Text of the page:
Sheldon introduced using somatotypes to classify human beings into types according to body build and other physical characteristics. There are basically three body types: mesomorph— muscular; endomorphs—soft and round; and ectomorphs—thin and frail. He believed that mesomorphs were more prone to aggression, violence, and delinquency.

Under biological theory crime can be prevented by isolating, treating, separating, sterilizing, or killing the individual. Treatment is generally ineffective, but aggression may be usefully redirected through therapy.

Psychobiological is a combination of biochemical and physiological perspectives. Human DNA, environmental contaminants, nutrition, hormones, physical trauma, and body chemistry play important and interwoven roles in producing human cognition, feeling, and behavior—including crime.

The chromosome theory claimed that those with the XYY chromosomal pattern or “super males” were more aggressive than other males.

Heredity believed that a slow anatomical nervous system predisposed certain individuals toward criminality by limiting their ability to learn quickly and to choose to avoid behaviors that lead to punishment.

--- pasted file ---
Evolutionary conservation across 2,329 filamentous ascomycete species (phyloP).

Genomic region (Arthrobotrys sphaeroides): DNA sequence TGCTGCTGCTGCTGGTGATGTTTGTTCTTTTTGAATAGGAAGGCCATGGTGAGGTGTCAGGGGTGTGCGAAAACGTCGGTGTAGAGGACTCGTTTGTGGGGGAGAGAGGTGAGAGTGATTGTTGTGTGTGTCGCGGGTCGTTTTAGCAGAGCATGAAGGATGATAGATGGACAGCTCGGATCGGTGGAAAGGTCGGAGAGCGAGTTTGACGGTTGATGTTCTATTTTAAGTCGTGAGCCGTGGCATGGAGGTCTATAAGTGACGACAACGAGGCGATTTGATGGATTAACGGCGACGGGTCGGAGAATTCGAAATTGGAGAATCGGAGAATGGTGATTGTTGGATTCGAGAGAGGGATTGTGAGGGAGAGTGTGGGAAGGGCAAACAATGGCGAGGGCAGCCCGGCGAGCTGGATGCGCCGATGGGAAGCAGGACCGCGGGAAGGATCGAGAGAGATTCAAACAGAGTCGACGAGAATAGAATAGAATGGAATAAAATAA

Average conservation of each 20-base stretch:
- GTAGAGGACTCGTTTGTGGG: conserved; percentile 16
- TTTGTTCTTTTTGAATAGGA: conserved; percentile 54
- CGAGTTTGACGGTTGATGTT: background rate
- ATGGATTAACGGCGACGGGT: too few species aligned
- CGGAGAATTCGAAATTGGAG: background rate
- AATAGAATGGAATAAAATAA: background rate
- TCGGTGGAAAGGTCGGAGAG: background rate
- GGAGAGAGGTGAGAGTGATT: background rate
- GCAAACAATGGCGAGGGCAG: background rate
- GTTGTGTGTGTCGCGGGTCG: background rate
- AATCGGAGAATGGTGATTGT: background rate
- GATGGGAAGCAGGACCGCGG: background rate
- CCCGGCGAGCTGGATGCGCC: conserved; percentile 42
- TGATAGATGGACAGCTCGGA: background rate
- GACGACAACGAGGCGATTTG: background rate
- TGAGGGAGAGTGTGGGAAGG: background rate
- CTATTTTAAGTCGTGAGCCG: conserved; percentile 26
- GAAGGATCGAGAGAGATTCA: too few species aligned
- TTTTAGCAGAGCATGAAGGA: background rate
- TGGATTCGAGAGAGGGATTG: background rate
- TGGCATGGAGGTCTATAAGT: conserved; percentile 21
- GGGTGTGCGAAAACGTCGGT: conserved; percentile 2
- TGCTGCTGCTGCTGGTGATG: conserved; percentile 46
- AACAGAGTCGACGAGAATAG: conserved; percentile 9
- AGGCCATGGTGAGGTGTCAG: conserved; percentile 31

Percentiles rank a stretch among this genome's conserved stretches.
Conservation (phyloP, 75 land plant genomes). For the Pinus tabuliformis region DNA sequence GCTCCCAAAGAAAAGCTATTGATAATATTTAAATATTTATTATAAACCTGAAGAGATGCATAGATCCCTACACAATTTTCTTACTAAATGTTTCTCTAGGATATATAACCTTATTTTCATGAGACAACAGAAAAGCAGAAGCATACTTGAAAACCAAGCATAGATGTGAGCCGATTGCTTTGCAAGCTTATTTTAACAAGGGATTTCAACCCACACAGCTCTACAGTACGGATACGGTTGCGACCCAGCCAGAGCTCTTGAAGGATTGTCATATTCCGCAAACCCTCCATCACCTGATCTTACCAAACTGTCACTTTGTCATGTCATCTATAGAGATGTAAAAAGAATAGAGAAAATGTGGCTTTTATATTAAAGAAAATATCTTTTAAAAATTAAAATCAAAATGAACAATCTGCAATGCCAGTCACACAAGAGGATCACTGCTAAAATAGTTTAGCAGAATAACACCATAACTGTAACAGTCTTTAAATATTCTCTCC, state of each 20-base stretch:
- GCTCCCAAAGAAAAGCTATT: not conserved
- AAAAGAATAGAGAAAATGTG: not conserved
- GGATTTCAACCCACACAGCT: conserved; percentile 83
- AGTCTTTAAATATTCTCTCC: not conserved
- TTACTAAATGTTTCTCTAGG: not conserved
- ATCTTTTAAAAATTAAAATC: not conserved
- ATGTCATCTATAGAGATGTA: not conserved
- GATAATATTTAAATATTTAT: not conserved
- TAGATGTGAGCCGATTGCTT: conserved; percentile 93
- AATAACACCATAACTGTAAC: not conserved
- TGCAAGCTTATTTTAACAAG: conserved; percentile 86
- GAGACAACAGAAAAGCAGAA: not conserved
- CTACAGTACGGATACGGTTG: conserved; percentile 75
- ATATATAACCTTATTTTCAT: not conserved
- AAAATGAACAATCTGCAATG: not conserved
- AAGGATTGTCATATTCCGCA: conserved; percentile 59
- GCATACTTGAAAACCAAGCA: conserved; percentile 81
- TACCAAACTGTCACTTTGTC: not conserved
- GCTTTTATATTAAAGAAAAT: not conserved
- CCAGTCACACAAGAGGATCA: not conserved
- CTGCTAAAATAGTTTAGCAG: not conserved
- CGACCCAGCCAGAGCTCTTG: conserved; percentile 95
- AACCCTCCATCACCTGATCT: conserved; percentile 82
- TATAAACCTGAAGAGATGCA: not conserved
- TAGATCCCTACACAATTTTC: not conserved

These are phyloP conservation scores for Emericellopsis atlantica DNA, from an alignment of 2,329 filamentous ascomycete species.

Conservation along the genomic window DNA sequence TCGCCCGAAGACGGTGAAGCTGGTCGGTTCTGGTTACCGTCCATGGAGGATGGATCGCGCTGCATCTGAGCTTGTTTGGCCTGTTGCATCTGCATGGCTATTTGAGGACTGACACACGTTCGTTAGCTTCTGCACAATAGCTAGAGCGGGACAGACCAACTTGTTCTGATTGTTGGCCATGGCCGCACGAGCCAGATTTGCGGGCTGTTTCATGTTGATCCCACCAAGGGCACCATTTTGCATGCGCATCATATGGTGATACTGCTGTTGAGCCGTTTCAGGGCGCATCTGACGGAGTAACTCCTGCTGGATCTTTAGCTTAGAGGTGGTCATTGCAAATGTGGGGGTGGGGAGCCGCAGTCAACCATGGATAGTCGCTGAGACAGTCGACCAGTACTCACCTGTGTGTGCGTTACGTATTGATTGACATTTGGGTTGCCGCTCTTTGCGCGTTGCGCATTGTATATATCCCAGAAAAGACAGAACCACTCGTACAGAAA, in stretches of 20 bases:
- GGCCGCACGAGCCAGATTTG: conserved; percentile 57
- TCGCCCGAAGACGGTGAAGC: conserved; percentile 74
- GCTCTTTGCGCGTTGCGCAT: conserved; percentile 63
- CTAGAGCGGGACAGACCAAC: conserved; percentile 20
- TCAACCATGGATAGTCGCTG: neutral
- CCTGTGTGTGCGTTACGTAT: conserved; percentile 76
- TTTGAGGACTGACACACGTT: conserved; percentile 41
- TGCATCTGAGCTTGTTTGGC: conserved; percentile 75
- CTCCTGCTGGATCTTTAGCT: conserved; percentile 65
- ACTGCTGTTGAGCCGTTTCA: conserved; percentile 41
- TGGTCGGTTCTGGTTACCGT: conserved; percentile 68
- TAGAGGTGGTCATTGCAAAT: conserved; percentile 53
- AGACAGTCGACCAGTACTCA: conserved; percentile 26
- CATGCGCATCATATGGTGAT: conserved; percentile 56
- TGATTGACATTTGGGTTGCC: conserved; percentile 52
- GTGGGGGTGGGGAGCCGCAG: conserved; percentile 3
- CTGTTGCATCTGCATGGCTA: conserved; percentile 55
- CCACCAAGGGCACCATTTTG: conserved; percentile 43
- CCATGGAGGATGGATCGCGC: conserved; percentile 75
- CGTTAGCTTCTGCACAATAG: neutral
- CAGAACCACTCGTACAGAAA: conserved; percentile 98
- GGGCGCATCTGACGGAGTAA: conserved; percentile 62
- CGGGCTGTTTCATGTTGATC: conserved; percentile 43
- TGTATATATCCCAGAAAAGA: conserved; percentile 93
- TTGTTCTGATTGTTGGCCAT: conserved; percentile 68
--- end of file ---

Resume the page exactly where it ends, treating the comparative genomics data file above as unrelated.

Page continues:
Ongoing research has revealed numerous biochemical factors associated either directly or indirectly with criminal or delinquent behavior:

  • Chemical, mineral, and vitamin deficiencies in the diet
  • Diets high in sugar and carbohydrates
  • Hypoglycemia
  • Ingestion of food dyes and lead
  • Brain dysfunction

Criminal behaviors have also been associated with hormone abnormalities, especially those involving testosterone and progesterone. Administering estrogen to male sex offenders has been found to reduce their sexual drives. Also, men are more violent than women (more testosterone).

Research has been conducted examining the effects of Fetal Alcohol Spectrum Disorder or FASD and crime. FASD has been found to damage the brain, and individuals who suffer from FASD often have a lack of impulse control; trouble identifying future consequences of their current behavior; difficulty planning and connecting cause and effect; difficulty empathizing with others and taking responsibility for their actions; difficulty delaying gratification or making good judgments; a tendency toward explosive episodes; vulnerability to social influences such as peer pressure and therefore may commit a crime or confess to a crime they did not commit in order to please others.